Sequoia-Kings is also God’s country: majestic alpine lakes, glacier-polished granite, and reliably blue summer skies. It’s not always perfect: early-season river fords can be terrifying, the first hatch of mosquitoes is terrible, and bushwhacks through low-elevation chaparral is heinous. But but if I had to pick one place to backpack for the rest of my life, SEKI would be a top contender.
The Kings Canyon High Basin Route explores this terrain in grand style. Many park highlights are on it, including Tablelands, Cloud Canyon, the Great Western Divide, Enchanted Gorge, and the Cirque Crest, plus the route’s namesake basins that are perched just west of the main Sierra divide — Gardiner, Arrow, Lake, Dumbbell, and Ionian. There are 16 passes above 11,000 feet, every single one off-trail; the highest, Longley, is at 12,434. Finally, the KCHBR provides a unique experience in the park, generally staying far away from other long-distance trails and routes like the John Muir Trail, High Sierra Trail, and Sierra High Route.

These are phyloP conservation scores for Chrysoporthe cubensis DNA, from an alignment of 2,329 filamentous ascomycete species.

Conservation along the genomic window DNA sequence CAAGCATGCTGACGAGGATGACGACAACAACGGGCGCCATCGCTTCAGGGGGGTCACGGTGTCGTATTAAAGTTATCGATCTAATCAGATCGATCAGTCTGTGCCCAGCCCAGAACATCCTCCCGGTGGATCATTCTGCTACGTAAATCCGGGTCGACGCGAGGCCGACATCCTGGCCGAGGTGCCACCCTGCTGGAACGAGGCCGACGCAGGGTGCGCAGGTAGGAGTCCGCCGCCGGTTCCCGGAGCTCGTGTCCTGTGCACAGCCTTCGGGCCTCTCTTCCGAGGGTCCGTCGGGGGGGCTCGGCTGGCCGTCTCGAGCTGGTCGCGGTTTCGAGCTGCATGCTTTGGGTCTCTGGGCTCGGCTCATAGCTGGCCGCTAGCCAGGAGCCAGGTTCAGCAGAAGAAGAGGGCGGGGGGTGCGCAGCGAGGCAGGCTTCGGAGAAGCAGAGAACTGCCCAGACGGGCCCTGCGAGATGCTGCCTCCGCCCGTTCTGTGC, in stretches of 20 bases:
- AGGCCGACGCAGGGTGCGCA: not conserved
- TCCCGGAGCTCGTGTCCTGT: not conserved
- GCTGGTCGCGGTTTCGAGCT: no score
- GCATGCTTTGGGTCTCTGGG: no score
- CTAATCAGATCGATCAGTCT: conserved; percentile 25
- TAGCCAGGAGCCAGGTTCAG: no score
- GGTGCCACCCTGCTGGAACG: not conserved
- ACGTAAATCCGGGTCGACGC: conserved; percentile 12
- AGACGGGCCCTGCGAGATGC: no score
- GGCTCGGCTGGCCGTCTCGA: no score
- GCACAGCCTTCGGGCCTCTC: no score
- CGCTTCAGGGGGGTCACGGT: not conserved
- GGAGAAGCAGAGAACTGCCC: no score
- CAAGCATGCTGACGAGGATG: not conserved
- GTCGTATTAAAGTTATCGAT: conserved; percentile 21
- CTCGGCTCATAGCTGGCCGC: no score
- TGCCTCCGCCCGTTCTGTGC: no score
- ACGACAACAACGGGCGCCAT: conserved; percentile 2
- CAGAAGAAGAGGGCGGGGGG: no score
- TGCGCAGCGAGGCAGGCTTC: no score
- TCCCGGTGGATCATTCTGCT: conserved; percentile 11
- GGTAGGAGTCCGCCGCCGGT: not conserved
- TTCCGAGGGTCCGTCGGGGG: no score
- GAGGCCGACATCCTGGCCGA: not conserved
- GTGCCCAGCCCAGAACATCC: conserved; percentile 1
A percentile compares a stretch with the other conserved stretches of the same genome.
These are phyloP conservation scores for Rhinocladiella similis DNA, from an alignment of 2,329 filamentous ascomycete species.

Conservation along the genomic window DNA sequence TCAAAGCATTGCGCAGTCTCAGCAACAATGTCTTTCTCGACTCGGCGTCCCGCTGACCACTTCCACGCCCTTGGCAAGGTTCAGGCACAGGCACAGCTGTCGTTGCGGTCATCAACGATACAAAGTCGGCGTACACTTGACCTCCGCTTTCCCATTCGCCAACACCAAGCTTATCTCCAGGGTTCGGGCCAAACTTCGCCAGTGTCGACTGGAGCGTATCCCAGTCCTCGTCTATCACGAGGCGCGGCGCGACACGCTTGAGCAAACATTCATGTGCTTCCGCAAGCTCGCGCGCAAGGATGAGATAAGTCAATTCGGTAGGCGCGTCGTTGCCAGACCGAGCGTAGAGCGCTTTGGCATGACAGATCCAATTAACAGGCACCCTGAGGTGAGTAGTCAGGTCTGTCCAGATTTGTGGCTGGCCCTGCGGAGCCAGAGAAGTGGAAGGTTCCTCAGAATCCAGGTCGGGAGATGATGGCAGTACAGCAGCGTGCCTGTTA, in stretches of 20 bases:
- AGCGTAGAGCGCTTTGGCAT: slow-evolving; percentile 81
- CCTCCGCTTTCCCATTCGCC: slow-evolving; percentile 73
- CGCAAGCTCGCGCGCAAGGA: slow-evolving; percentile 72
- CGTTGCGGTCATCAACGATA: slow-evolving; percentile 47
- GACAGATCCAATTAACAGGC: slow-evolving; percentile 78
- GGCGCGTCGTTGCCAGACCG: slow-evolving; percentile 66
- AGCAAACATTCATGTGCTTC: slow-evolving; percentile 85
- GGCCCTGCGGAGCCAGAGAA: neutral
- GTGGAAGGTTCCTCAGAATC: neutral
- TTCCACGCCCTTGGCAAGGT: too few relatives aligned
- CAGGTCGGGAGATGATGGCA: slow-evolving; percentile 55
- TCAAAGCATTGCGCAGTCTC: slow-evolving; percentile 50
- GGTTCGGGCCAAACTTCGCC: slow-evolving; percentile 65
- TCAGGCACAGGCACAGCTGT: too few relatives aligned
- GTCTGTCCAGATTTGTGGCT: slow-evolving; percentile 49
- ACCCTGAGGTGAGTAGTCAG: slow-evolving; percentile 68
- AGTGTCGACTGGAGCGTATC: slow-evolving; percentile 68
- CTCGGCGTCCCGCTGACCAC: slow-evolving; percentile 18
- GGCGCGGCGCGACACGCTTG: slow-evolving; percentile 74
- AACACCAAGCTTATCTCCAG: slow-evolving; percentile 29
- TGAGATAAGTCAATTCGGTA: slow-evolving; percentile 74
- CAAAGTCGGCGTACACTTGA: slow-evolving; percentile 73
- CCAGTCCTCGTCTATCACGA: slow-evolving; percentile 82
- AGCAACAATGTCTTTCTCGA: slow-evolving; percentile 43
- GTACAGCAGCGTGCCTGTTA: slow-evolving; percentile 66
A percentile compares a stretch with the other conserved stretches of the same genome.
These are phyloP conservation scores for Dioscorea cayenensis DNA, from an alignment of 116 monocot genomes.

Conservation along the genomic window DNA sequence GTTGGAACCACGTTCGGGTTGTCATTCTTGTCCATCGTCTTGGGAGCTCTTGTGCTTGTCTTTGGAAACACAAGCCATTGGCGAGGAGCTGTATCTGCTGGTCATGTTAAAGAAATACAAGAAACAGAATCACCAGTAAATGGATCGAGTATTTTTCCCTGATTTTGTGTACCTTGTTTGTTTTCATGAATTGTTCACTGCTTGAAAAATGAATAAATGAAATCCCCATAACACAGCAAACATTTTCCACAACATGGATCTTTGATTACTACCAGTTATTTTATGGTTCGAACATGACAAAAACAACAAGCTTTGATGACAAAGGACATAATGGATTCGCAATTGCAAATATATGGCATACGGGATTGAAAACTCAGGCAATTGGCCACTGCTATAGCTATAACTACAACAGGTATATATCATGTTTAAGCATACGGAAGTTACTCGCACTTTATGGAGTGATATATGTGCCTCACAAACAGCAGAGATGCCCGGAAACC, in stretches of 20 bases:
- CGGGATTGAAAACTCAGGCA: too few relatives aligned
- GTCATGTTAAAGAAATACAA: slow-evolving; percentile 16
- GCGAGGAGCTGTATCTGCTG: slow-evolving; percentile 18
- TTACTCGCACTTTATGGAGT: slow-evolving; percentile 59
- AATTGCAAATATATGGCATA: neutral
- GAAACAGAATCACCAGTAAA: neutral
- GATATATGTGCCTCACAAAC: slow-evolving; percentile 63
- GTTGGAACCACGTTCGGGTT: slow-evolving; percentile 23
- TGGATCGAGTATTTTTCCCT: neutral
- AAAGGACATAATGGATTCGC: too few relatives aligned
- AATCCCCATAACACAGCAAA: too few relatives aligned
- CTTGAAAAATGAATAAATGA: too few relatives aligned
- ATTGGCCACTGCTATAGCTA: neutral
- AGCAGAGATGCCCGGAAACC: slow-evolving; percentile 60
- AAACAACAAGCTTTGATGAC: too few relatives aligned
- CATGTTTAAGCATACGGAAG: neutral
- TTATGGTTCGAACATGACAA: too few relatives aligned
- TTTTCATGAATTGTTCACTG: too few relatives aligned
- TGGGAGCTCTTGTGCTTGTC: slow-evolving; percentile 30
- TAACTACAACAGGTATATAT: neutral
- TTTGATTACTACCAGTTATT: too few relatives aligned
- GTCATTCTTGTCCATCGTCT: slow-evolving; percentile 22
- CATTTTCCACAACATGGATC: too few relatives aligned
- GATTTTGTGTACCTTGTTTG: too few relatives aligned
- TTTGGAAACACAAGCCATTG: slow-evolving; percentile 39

Continuity and “flow”
Two-thirds of the Kings Canyon High Basin Route — specifically, 82 of its 124 miles — is officially off-trail. Five of these segments are longer than 10 miles, and one extends for 21! Save for the very beginning, very end, and 11 miles on the High Sierra Highway (aka John Muir Trail) in the middle, its on-trail miles are typically on lightly traveled pathways deep in the backcountry.
Due to its primitiveness, run-ins with other backcountry users are infrequent, and likely non-existent when off-trail. More importantly, the route has a nearly uninterrupted identity, with each segment naturally flowing into the next. Unlike the Sierra High Route or its proposed southern extension, which often alternate between exciting off-trail legs and relatively mundane stretches on the overcrowded JMT, the KCHBR almost never feels like a disjointed experience. In this sense, it’s more similar to the Wind River High Route, which also feels high and lonesome for nearly its entire length.